As a member of the 2022 Civic Action Project (CAP) Fellowship, Oliver "Olly" Kelly MPPA ’24 is already doing meaningful work in the world of policymaking.
The rapid transition to an energy system based on renewable electricity sources instead of fossil fuels is one of the great challenges facing humanity—yet what is an energy system if not also sustainable and equitable?
In its fourth year, the Civic Action Project (CAP) now boasts over 20 brilliant students serving in meaningful, real-world placements. Since the founding of the CAP program in 2019, SPP graduate students have gained experience in settings ranging from state-level policymaking to major news publications.
Adrienne Núñez has served her community for nearly a decade, including two terms as an elected member of the Greenfield School Committee. During her tenure, she served as chair of the committee for two years and gained valuable experience in collective bargaining, policy development, and public budgeting. After gaining experience in so many aspects of municipal government, she naturally sought her next step.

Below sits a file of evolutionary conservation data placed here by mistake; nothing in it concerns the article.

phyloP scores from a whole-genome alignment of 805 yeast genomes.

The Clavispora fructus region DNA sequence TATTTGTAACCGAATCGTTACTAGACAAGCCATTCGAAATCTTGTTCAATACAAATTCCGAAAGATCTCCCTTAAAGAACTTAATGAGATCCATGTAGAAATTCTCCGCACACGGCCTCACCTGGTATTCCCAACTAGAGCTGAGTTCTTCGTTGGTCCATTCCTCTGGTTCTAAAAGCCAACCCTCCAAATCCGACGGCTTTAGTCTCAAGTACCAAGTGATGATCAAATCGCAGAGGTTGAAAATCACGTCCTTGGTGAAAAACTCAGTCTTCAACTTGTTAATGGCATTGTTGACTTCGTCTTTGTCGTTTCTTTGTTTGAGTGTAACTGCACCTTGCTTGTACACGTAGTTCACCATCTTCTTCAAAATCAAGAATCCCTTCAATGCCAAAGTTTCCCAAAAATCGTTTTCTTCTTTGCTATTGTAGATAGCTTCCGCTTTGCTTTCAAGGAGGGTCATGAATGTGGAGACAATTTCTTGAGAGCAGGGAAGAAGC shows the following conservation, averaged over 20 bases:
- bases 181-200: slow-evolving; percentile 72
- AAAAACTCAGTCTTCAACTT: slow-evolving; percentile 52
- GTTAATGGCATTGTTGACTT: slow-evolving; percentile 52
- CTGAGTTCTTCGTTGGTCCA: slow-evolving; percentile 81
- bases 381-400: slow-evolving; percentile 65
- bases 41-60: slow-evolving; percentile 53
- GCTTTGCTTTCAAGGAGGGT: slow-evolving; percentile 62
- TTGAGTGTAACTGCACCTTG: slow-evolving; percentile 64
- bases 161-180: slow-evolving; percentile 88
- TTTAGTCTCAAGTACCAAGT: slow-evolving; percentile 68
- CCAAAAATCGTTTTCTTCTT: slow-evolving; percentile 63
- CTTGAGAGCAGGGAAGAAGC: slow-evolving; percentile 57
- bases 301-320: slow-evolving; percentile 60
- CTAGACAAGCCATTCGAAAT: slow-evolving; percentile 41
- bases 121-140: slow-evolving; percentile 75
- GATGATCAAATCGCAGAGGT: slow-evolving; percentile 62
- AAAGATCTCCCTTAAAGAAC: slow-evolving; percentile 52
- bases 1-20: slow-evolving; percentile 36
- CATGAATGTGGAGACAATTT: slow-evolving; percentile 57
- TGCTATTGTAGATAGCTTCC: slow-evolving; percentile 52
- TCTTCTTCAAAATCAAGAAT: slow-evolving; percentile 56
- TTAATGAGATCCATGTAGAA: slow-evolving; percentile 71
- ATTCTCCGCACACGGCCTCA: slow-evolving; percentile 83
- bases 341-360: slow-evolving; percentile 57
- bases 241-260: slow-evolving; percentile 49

Ambyr Braxton (MPP ’21) has always wanted to help people who needed it most. So much so that she started her higher education journey studying law, hoping to work within the system to have a meaningful impact.
Dean of the College of Social and Behavioral Sciences R. Karl Rethemeyer has named Distinguished Professor Jane E. Fountain the next director of the School of Public Policy (SPP).
A Distinguished Professor of political science and public policy, as well as an adjunct distinguished professor by appointment in the Manning College of Information and Computer Sciences, Fountain will succeed current SPP director Alasdair Roberts, who will complete five years of service this summer.
The project, “Towards a Green and Inclusive Post-pandemic Recovery of the Blue Economy and Coastal Communities,” will provide science-based guidance for a green post-COVID recovery of coastal areas in Costa Rica, Germany, Scotland, and the US
"When the Taliban successfully overthrew the Afghan government, the nature of my work completely changed," Ferry says. "I went from prioritizing constituent calls over issues with tax returns or unemployment assistance to answering calls from family members of those trapped in Afghanistan."